Immediately or as soon as possible after use, contaminated reusable sharps shall be placed in appropriate containers until properly reprocessed. These containers shall be: (A) Puncture resistant; (B) Labeled or color-coded in accordance with this standard; (C) Leakproof on the sides and bottom; and (D) In accordance with the requirements set forth in paragraph (d)(4)(ii)(E) for reusable sharps.
The Citation alleges contaminated sharps and contaminated reusable sharps were not put in appropriate containers, as required. As the Secretary points out, “contaminated sharps” means “any contaminated object that can penetrate the skin, including … exposed ends of dental wires.” “Contaminated” means “the presence or the reasonably anticipated presence of blood or [OPIM] on an item or surface.” OPIM includes “saliva in dental procedures. See 29 C.F.R. 1910.1030(b). S. Brief, p. 20.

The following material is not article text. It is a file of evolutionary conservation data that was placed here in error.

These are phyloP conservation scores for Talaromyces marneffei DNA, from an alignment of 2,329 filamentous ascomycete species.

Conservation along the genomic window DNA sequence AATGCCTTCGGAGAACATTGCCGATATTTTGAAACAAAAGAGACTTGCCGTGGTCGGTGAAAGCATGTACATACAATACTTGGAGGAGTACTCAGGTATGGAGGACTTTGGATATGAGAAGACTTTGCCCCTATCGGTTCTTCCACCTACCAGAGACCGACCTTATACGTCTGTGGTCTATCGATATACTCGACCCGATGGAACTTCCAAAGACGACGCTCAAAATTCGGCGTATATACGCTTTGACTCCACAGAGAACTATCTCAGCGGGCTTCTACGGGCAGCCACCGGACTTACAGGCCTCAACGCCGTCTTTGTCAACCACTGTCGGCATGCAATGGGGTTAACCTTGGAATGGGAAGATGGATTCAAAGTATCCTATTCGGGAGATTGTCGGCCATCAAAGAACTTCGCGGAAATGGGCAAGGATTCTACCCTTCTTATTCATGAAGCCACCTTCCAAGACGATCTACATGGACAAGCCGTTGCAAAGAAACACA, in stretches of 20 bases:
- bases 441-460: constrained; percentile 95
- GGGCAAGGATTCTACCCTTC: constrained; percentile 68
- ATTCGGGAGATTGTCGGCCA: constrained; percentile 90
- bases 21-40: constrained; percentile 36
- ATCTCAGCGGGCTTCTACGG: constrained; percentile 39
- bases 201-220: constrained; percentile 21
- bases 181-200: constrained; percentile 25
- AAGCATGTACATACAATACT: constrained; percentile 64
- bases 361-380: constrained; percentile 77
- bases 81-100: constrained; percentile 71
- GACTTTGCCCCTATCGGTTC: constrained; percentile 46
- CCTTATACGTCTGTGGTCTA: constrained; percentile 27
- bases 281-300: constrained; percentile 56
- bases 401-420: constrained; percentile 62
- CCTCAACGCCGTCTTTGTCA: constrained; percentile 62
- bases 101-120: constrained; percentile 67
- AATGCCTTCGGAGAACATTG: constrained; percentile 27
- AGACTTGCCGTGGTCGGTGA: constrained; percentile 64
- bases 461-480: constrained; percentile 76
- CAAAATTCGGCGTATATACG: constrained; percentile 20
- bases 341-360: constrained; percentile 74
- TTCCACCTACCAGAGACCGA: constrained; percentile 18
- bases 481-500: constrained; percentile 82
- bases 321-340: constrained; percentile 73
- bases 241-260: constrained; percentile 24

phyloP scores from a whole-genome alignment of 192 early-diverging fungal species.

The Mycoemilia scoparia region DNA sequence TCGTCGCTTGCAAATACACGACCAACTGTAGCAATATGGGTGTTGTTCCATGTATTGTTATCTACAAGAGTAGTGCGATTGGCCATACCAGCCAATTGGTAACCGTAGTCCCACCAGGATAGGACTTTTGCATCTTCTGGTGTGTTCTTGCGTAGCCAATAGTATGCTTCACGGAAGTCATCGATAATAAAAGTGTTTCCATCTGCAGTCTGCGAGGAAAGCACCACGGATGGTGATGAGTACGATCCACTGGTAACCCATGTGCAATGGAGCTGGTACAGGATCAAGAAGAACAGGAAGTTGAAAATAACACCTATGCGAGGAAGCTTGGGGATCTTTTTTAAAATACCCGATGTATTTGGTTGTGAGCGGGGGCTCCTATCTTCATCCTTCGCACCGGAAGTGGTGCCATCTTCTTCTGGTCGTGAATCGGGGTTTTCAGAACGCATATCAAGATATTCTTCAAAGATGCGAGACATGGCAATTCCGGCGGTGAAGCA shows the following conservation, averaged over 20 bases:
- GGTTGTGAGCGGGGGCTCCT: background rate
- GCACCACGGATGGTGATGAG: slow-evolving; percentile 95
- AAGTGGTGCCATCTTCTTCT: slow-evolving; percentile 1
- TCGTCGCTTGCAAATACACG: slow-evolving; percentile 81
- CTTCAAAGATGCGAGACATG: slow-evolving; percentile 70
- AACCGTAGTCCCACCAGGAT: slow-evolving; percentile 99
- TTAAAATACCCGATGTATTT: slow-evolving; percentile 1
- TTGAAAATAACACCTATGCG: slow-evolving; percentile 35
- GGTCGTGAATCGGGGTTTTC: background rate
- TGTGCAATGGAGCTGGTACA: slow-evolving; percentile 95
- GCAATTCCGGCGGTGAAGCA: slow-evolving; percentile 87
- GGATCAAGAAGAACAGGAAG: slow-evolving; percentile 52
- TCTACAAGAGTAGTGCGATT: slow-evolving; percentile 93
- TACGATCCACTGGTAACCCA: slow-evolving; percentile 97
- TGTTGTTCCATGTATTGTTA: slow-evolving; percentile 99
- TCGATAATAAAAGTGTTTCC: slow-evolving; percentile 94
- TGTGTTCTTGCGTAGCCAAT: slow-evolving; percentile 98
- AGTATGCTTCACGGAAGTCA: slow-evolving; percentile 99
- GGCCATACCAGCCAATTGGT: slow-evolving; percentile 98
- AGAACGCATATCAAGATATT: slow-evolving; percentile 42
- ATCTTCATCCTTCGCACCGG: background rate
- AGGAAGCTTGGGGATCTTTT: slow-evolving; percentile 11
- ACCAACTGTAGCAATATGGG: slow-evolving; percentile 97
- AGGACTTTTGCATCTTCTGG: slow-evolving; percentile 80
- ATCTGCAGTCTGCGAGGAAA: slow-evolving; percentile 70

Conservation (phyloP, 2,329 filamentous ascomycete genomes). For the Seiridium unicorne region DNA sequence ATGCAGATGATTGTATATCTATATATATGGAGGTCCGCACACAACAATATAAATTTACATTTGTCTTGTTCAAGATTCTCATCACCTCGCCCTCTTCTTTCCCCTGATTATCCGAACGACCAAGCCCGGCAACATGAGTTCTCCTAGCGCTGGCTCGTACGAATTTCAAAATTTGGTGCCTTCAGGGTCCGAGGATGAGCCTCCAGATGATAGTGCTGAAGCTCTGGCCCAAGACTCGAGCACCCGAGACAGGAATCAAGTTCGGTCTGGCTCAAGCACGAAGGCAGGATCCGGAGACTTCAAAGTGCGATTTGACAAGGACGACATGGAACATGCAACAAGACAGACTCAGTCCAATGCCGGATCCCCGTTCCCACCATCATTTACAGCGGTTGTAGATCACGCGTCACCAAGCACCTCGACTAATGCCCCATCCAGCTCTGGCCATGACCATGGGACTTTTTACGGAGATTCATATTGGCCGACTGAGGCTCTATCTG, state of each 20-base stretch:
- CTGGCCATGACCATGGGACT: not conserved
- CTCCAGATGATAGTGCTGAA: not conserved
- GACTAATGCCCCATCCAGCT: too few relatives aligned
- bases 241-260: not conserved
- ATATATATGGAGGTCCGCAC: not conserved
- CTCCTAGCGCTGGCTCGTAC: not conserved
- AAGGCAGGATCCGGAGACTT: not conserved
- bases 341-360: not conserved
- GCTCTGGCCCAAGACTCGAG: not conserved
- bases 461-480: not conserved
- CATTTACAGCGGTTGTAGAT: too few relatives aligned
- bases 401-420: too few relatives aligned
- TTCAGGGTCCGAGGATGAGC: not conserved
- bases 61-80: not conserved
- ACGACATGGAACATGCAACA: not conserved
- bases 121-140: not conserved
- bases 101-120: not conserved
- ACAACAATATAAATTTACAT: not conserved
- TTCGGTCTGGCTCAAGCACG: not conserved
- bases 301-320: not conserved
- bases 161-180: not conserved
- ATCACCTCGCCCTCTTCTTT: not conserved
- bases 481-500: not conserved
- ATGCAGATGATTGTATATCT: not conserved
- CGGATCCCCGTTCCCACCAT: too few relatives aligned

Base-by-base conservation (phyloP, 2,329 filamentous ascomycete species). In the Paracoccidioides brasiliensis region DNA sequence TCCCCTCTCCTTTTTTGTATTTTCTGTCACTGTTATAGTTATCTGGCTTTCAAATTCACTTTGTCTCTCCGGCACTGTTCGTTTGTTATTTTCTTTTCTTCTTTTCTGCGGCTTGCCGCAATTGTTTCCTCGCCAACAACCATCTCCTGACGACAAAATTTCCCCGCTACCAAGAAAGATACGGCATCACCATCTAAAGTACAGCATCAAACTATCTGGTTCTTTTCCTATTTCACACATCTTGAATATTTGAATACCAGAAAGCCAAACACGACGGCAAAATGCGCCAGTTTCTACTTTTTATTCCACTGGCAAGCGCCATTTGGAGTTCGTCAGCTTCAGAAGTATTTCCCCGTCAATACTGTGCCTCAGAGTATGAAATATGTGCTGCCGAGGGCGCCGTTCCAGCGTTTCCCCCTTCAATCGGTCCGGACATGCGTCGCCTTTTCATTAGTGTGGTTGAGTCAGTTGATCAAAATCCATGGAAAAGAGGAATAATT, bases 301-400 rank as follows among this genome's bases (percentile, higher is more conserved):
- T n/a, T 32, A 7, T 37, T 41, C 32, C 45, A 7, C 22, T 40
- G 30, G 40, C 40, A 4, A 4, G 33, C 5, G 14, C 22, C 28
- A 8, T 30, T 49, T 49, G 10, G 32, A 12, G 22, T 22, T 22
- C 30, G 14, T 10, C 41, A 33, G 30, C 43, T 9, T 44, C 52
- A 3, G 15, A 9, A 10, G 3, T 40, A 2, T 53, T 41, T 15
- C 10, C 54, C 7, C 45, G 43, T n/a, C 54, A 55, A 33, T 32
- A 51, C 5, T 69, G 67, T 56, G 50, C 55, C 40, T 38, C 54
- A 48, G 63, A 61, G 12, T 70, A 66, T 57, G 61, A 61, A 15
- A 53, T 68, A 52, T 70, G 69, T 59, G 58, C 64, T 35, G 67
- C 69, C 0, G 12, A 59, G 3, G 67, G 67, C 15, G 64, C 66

The record shows the duties of the clinical staff included handling and disposing of waste resulting from patient care; this waste included orthodontic wires that had been in patients’ mouths. Employees were instructed to dispose of this waste in the trash, which was a cardboard box with a plastic liner in it that was located in the clinical area underneath a round opening in the counter. At the end of each day, an employee would take the plastic liner out of the box and take it outside and put it into a city garbage can. At times, the employee would have to reach into the plastic bag to retrieve an orthodontic instrument that had been thrown away by mistake; she would also compact the trash in the liner by hand, and, if the can outside was full, she would have to compact the plastic liner so that it would fit in the can. Near the end of June 2010, after [redacted] had given Dr. Mason the information she had found on the internet, Dr. Mason replaced the cardboard box with a kitchen-type plastic garbage can; this can also utilized plastic liners, and it had a biohazard label on it. In addition, he brought into the office two small plastic jars with screw-on lids for disposing of contaminated waste. The jars had biohazard labels and writing on them indicating they were for orthodontic wires and OPIM. The jars were kept on the counter in the clinical area. Dr. Mason told the employees the jars were for those who did not feel comfortable putting the used wires in the trash can; employees could still throw the wires into the trash can, however. (Tr. 95-114, 124-29, 309-15, 318-20, 360-61, 373-78, 389-90, 642; GX-10).